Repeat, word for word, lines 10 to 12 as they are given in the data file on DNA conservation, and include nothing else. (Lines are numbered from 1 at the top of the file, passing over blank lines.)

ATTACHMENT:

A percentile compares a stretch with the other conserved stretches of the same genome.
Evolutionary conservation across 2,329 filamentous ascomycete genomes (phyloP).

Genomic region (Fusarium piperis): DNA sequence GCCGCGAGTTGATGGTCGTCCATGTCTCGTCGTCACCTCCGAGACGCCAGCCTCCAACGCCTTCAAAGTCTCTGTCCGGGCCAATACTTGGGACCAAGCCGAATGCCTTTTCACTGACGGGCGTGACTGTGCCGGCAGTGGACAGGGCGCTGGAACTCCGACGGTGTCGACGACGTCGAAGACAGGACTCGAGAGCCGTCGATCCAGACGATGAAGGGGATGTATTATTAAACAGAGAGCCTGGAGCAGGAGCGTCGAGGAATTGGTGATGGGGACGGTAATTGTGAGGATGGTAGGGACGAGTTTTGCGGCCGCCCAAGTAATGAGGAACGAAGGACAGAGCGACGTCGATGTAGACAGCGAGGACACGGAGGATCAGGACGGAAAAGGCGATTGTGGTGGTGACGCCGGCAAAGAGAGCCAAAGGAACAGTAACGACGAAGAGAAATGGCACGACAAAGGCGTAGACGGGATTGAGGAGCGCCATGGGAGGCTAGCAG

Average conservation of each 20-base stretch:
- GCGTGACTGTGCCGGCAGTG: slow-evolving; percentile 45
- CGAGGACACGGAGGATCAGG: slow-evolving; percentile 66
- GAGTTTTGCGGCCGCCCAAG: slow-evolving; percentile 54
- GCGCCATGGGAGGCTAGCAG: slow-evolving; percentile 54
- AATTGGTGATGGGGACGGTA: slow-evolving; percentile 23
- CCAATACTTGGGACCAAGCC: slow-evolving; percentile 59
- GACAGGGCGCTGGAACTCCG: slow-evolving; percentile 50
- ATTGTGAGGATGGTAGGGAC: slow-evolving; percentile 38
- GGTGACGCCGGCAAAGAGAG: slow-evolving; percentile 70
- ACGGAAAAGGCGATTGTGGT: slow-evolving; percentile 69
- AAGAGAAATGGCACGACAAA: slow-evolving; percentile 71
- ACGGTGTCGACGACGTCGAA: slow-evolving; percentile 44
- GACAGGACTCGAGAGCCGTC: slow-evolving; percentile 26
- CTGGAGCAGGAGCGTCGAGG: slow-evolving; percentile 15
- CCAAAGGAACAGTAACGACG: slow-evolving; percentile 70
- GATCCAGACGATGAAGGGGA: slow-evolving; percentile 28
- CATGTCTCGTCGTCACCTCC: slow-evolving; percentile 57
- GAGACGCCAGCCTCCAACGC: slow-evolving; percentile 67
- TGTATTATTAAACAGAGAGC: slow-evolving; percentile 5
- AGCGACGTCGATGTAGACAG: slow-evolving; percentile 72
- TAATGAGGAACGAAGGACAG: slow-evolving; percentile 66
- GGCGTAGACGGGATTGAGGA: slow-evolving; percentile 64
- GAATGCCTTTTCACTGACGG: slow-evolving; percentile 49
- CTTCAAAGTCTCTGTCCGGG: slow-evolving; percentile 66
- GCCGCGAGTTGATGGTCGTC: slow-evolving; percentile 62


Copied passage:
- CCAATACTTGGGACCAAGCC: slow-evolving; percentile 59
- GACAGGGCGCTGGAACTCCG: slow-evolving; percentile 50
- ATTGTGAGGATGGTAGGGAC: slow-evolving; percentile 38